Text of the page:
“Wow, that's a lot of money … I had no idea it was going to be that much!”
If you've ever heard this before, then you've probably presented a proposal to a client.
As architects we hear this from our clients all the time when we give them our proposals.
There's a specific reason why they react this way.
It's because their expectations don't match reality.
When our clients tell us something is “too expensive” or “more than they were expecting,” what do they base that on?
Is there any form of reality attached to their expectations?
They've heard that their brother-in-law did something for XX$ /sf, or some mysterious family friend tells them that it shouldn't cost more than “X.”
All of their wishful thinking isn't going to change reality.
Last week two things happened to me that made my jaw drop.
I was reminded how utterly clueless the average person is about building design and construction – and I'm not just talking about residential clients – you'll find this with more ‘sophisticated' clients also.
I was over at a friend's house who just added a garage behind his home.
He did most of the work himself, and he was surprised that it ended up costing so much.
“I just wanted something a little bigger than the sheds available at Home Depot!”
FYI, the sheds at Home Depot cost USD 3,500, his building was over USD 15,000.
He gave many reasons why the building cost more – the draftsman charged “way too much” and specified the “wrong details,” the City made him do things that were unnecessary, etc.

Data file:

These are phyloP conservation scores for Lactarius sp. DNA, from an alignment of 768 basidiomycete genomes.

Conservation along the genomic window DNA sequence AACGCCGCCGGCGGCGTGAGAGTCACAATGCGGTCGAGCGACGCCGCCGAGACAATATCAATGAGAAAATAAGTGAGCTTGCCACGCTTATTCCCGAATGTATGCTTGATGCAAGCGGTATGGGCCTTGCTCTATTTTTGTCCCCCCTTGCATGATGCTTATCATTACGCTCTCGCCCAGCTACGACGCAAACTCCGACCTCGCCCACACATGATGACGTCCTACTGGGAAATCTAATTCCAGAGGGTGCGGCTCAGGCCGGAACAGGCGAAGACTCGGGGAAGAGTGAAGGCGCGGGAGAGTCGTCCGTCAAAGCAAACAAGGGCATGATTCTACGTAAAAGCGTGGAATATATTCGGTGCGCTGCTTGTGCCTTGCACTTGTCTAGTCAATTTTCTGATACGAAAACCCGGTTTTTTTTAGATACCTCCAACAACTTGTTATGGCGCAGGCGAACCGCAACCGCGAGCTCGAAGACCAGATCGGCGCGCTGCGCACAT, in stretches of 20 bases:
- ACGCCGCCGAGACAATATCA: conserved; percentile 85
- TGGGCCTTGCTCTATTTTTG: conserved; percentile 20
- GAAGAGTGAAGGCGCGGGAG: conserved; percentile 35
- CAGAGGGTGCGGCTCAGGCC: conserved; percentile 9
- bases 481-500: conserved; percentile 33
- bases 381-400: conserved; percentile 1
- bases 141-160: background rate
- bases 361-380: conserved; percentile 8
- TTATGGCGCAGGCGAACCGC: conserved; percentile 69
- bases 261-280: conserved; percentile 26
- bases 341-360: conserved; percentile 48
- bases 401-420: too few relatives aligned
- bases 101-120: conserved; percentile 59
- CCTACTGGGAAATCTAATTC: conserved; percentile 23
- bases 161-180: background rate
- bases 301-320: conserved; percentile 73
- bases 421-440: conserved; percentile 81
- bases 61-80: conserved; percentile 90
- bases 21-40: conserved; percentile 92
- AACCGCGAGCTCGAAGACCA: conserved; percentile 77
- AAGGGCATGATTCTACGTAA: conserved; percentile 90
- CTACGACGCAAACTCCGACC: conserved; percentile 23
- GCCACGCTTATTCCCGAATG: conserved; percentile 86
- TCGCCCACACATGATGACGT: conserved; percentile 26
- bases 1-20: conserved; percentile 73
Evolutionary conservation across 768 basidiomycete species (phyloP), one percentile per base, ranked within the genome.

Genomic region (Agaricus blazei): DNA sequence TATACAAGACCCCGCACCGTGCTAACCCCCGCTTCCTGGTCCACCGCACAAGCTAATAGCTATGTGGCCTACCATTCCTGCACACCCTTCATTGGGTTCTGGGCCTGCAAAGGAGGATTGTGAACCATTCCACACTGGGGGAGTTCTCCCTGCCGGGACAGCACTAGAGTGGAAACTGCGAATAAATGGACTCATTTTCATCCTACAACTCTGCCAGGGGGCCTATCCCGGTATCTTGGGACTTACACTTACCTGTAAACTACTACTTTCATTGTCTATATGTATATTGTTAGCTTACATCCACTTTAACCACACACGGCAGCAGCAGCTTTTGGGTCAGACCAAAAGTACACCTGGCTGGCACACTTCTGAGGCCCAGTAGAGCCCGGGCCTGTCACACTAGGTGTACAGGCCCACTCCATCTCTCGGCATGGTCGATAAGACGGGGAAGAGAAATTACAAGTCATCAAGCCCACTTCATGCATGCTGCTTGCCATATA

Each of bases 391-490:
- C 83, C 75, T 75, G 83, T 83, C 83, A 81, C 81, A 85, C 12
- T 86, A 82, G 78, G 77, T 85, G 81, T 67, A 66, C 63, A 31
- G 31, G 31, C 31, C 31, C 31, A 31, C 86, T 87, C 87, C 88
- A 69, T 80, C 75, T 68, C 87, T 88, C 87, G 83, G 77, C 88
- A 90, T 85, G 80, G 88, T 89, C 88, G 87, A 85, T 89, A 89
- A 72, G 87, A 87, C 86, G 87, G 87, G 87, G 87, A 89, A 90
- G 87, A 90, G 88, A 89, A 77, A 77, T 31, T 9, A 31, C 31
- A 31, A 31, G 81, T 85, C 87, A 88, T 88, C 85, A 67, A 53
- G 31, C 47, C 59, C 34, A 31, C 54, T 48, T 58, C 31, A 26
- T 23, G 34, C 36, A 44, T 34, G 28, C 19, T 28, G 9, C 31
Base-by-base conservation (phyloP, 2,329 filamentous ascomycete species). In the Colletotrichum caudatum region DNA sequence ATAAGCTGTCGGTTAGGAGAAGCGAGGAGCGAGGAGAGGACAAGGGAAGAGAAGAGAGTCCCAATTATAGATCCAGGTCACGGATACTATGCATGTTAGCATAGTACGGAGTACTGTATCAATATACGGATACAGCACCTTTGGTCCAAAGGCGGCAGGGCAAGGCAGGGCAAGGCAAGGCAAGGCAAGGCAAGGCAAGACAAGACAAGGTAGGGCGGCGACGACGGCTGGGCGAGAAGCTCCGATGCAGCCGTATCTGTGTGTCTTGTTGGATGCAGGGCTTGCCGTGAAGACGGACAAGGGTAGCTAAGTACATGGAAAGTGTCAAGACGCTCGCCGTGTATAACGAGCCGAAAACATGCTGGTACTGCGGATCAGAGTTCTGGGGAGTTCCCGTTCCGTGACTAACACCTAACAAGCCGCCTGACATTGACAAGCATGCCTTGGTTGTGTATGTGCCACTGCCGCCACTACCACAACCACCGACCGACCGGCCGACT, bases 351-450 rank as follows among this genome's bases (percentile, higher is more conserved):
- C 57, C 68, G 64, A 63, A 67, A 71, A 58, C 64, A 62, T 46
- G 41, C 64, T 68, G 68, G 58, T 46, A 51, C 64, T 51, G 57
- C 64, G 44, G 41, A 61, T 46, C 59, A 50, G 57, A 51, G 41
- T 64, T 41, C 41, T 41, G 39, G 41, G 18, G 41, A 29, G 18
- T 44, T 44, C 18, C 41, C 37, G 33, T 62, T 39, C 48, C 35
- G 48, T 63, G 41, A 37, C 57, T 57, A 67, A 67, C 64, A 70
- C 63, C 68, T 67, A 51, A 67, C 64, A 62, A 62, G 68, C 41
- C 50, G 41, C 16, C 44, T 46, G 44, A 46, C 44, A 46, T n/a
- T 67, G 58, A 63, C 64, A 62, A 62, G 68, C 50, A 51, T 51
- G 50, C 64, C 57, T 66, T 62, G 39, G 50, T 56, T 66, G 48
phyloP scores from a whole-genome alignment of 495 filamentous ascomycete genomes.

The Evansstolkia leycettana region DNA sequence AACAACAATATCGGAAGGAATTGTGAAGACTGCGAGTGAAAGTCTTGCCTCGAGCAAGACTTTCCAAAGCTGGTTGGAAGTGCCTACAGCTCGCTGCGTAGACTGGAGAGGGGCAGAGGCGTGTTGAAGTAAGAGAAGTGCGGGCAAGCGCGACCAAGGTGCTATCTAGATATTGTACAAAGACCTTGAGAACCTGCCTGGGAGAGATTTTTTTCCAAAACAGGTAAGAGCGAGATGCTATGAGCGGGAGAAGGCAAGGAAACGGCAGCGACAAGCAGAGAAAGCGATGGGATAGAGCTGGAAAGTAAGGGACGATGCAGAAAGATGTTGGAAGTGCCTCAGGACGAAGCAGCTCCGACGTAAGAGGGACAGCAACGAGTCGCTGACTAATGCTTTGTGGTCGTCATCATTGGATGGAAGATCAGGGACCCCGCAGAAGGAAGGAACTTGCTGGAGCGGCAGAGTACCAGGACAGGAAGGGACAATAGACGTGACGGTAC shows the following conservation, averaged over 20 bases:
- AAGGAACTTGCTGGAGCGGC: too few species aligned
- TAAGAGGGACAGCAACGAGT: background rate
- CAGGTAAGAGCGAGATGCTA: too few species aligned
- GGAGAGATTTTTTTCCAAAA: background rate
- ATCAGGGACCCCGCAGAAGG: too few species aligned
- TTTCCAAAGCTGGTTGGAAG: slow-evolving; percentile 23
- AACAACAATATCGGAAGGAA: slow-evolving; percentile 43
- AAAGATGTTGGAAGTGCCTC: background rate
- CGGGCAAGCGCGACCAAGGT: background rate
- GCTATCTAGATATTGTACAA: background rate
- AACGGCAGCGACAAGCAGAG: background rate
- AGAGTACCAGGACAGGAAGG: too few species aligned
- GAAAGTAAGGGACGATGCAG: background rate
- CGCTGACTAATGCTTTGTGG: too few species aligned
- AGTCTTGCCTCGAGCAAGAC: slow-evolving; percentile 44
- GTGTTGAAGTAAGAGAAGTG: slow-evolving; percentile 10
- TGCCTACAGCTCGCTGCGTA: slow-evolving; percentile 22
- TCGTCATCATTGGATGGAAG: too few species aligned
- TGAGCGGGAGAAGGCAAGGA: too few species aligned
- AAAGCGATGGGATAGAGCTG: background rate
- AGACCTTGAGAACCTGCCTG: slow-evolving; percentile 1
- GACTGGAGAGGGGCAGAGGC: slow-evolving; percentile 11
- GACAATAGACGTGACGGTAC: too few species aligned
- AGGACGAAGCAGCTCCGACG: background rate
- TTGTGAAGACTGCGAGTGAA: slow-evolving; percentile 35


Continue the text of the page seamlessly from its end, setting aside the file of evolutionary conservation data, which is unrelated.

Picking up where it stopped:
I asked him why he thought he got ripped off.
Turns out he got his information from his “contractor friends” who confidently said that “we don't build like that around here.”
I don't know what these “contractor friends” have been building, but it won't pass code.
I took a look at the ‘overpriced' plans his draftsman did (he called him an “architect”), and the drawings looked just fine – I didn't notice any ‘wrong details.'
Well, as it turns out …
“It ain't what you don't know that gets you into trouble. It's what you know for sure that just ain't so.” – The Big Short
This applies to clients both small and large, residential and institutional.
This week I was coaching one of the firm owners in our A-Team Mastermind who does high-design focused work for Higher Education Institutions.
He told me of his frustration with potential clients not ‘getting' the value that they get when they work with his firm.
“Our fee was double some of our competitors. They went with the cheaper option even though I tried to explain that you get what you pay for. That fee wouldn't even be enough for us to pay the engineers.”
The University went with the cheaper option.
I'm sure they'll be knocking on his door in 18 months.
“The bitterness of poor quality remains long after the sweetness of low price is forgotten.”
One way to solve this problem is what I call “right-setting” your potential clients (a.k.a. set them aright).
Educate them about all the headaches, problems, disasters, and full-blown red-light emergencies that can happen if they don't compare apples to apples, AND on the flip side – all the peaceful, happy nights they'll get from working with you.
Fortunately, with the amazing technology we have nowadays, it's easier than ever to educate your clients.
Here are 5 effective ways to educate your clients:
- Record explanatory videos
- Write articles
- Record a podcast
- Give seminars/webinars
- Write a book
For more information, listen to this week's podcast episode above.
Do you have any horror stories of when a client was too focused on the upfront-cost and underestimated the long-term consequences? Tell me about it – head over to the Business of Architecture Facebook group and let me know!